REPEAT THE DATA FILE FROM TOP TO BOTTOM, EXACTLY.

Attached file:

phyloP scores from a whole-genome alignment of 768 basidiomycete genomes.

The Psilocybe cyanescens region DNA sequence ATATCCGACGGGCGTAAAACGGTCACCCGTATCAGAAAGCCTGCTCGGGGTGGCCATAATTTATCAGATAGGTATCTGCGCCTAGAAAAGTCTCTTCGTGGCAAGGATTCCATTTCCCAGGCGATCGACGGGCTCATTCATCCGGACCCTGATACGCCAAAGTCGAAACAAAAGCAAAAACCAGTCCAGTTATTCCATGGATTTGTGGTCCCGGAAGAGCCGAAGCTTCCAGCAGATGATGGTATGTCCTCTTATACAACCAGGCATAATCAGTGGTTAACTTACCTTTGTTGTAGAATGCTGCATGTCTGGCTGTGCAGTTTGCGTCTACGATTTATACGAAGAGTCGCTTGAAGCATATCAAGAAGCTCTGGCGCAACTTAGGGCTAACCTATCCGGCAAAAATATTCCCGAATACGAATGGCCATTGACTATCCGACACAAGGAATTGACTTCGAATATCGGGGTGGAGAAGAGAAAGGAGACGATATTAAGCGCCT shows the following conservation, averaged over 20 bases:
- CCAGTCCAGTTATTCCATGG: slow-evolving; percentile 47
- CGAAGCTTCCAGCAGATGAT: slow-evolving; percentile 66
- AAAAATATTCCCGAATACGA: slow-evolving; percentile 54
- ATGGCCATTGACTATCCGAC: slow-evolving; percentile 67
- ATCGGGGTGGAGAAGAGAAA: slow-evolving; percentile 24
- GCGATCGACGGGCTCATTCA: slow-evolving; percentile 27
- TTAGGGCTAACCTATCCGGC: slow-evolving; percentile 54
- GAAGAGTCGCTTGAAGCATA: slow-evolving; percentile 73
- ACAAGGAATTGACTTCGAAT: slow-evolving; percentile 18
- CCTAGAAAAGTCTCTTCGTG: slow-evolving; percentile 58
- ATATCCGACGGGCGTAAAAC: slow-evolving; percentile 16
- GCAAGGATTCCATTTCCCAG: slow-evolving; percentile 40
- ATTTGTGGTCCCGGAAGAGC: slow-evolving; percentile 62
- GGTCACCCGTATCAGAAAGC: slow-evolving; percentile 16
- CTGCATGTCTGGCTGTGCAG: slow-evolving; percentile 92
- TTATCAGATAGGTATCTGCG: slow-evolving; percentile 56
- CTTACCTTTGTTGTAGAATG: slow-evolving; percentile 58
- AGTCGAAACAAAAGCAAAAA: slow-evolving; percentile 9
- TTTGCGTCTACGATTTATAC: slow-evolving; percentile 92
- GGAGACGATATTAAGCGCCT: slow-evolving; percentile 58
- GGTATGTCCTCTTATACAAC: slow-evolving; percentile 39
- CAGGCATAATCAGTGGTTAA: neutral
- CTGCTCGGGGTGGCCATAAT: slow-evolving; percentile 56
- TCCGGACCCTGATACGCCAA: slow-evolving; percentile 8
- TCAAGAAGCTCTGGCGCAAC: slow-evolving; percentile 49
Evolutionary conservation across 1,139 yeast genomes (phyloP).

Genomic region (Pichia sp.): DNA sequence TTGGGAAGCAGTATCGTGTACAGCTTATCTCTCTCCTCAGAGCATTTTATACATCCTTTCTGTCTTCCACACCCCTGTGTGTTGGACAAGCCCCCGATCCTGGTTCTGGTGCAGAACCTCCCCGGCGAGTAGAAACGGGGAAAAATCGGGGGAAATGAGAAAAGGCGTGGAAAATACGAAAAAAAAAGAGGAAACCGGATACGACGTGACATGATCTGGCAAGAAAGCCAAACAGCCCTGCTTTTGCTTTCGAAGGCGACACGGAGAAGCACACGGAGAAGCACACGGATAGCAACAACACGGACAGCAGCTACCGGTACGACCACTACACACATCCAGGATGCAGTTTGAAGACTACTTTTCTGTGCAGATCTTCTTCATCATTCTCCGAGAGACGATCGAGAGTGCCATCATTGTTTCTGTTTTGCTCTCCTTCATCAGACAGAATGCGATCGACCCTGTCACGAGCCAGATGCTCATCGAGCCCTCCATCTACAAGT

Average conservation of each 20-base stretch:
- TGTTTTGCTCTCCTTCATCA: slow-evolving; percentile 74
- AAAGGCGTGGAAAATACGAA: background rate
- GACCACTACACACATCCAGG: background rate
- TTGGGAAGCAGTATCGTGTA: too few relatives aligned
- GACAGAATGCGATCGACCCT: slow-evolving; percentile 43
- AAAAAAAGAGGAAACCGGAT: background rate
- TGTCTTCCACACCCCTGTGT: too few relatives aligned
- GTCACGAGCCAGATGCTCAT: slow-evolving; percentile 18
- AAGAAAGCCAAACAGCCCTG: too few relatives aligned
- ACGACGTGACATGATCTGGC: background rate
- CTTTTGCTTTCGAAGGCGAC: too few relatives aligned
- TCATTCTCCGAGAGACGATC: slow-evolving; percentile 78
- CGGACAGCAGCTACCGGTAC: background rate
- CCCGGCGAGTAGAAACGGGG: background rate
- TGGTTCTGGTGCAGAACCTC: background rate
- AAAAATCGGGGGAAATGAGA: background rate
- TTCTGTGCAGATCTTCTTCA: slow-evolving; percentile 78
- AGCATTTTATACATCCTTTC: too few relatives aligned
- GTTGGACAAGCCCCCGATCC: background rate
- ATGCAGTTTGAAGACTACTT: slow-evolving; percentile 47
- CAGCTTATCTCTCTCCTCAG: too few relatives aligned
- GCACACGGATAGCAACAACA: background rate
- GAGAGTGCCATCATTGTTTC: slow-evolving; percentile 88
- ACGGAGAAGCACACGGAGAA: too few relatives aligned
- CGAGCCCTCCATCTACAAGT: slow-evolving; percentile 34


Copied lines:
phyloP scores from a whole-genome alignment of 768 basidiomycete genomes.

The Psilocybe cyanescens region DNA sequence ATATCCGACGGGCGTAAAACGGTCACCCGTATCAGAAAGCCTGCTCGGGGTGGCCATAATTTATCAGATAGGTATCTGCGCCTAGAAAAGTCTCTTCGTGGCAAGGATTCCATTTCCCAGGCGATCGACGGGCTCATTCATCCGGACCCTGATACGCCAAAGTCGAAACAAAAGCAAAAACCAGTCCAGTTATTCCATGGATTTGTGGTCCCGGAAGAGCCGAAGCTTCCAGCAGATGATGGTATGTCCTCTTATACAACCAGGCATAATCAGTGGTTAACTTACCTTTGTTGTAGAATGCTGCATGTCTGGCTGTGCAGTTTGCGTCTACGATTTATACGAAGAGTCGCTTGAAGCATATCAAGAAGCTCTGGCGCAACTTAGGGCTAACCTATCCGGCAAAAATATTCCCGAATACGAATGGCCATTGACTATCCGACACAAGGAATTGACTTCGAATATCGGGGTGGAGAAGAGAAAGGAGACGATATTAAGCGCCT shows the following conservation, averaged over 20 bases:
- CCAGTCCAGTTATTCCATGG: slow-evolving; percentile 47
- CGAAGCTTCCAGCAGATGAT: slow-evolving; percentile 66
- AAAAATATTCCCGAATACGA: slow-evolving; percentile 54
- ATGGCCATTGACTATCCGAC: slow-evolving; percentile 67
- ATCGGGGTGGAGAAGAGAAA: slow-evolving; percentile 24
- GCGATCGACGGGCTCATTCA: slow-evolving; percentile 27
- TTAGGGCTAACCTATCCGGC: slow-evolving; percentile 54
- GAAGAGTCGCTTGAAGCATA: slow-evolving; percentile 73
- ACAAGGAATTGACTTCGAAT: slow-evolving; percentile 18
- CCTAGAAAAGTCTCTTCGTG: slow-evolving; percentile 58
- ATATCCGACGGGCGTAAAAC: slow-evolving; percentile 16
- GCAAGGATTCCATTTCCCAG: slow-evolving; percentile 40
- ATTTGTGGTCCCGGAAGAGC: slow-evolving; percentile 62
- GGTCACCCGTATCAGAAAGC: slow-evolving; percentile 16
- CTGCATGTCTGGCTGTGCAG: slow-evolving; percentile 92
- TTATCAGATAGGTATCTGCG: slow-evolving; percentile 56
- CTTACCTTTGTTGTAGAATG: slow-evolving; percentile 58
- AGTCGAAACAAAAGCAAAAA: slow-evolving; percentile 9
- TTTGCGTCTACGATTTATAC: slow-evolving; percentile 92
- GGAGACGATATTAAGCGCCT: slow-evolving; percentile 58
- GGTATGTCCTCTTATACAAC: slow-evolving; percentile 39
- CAGGCATAATCAGTGGTTAA: neutral
- CTGCTCGGGGTGGCCATAAT: slow-evolving; percentile 56
- TCCGGACCCTGATACGCCAA: slow-evolving; percentile 8
- TCAAGAAGCTCTGGCGCAAC: slow-evolving; percentile 49
Evolutionary conservation across 1,139 yeast genomes (phyloP).

Genomic region (Pichia sp.): DNA sequence TTGGGAAGCAGTATCGTGTACAGCTTATCTCTCTCCTCAGAGCATTTTATACATCCTTTCTGTCTTCCACACCCCTGTGTGTTGGACAAGCCCCCGATCCTGGTTCTGGTGCAGAACCTCCCCGGCGAGTAGAAACGGGGAAAAATCGGGGGAAATGAGAAAAGGCGTGGAAAATACGAAAAAAAAAGAGGAAACCGGATACGACGTGACATGATCTGGCAAGAAAGCCAAACAGCCCTGCTTTTGCTTTCGAAGGCGACACGGAGAAGCACACGGAGAAGCACACGGATAGCAACAACACGGACAGCAGCTACCGGTACGACCACTACACACATCCAGGATGCAGTTTGAAGACTACTTTTCTGTGCAGATCTTCTTCATCATTCTCCGAGAGACGATCGAGAGTGCCATCATTGTTTCTGTTTTGCTCTCCTTCATCAGACAGAATGCGATCGACCCTGTCACGAGCCAGATGCTCATCGAGCCCTCCATCTACAAGT

Average conservation of each 20-base stretch:
- TGTTTTGCTCTCCTTCATCA: slow-evolving; percentile 74
- AAAGGCGTGGAAAATACGAA: background rate
- GACCACTACACACATCCAGG: background rate
- TTGGGAAGCAGTATCGTGTA: too few relatives aligned
- GACAGAATGCGATCGACCCT: slow-evolving; percentile 43
- AAAAAAAGAGGAAACCGGAT: background rate
- TGTCTTCCACACCCCTGTGT: too few relatives aligned
- GTCACGAGCCAGATGCTCAT: slow-evolving; percentile 18
- AAGAAAGCCAAACAGCCCTG: too few relatives aligned
- ACGACGTGACATGATCTGGC: background rate
- CTTTTGCTTTCGAAGGCGAC: too few relatives aligned
- TCATTCTCCGAGAGACGATC: slow-evolving; percentile 78
- CGGACAGCAGCTACCGGTAC: background rate
- CCCGGCGAGTAGAAACGGGG: background rate
- TGGTTCTGGTGCAGAACCTC: background rate
- AAAAATCGGGGGAAATGAGA: background rate
- TTCTGTGCAGATCTTCTTCA: slow-evolving; percentile 78
- AGCATTTTATACATCCTTTC: too few relatives aligned
- GTTGGACAAGCCCCCGATCC: background rate
- ATGCAGTTTGAAGACTACTT: slow-evolving; percentile 47
- CAGCTTATCTCTCTCCTCAG: too few relatives aligned
- GCACACGGATAGCAACAACA: background rate
- GAGAGTGCCATCATTGTTTC: slow-evolving; percentile 88
- ACGGAGAAGCACACGGAGAA: too few relatives aligned
- CGAGCCCTCCATCTACAAGT: slow-evolving; percentile 34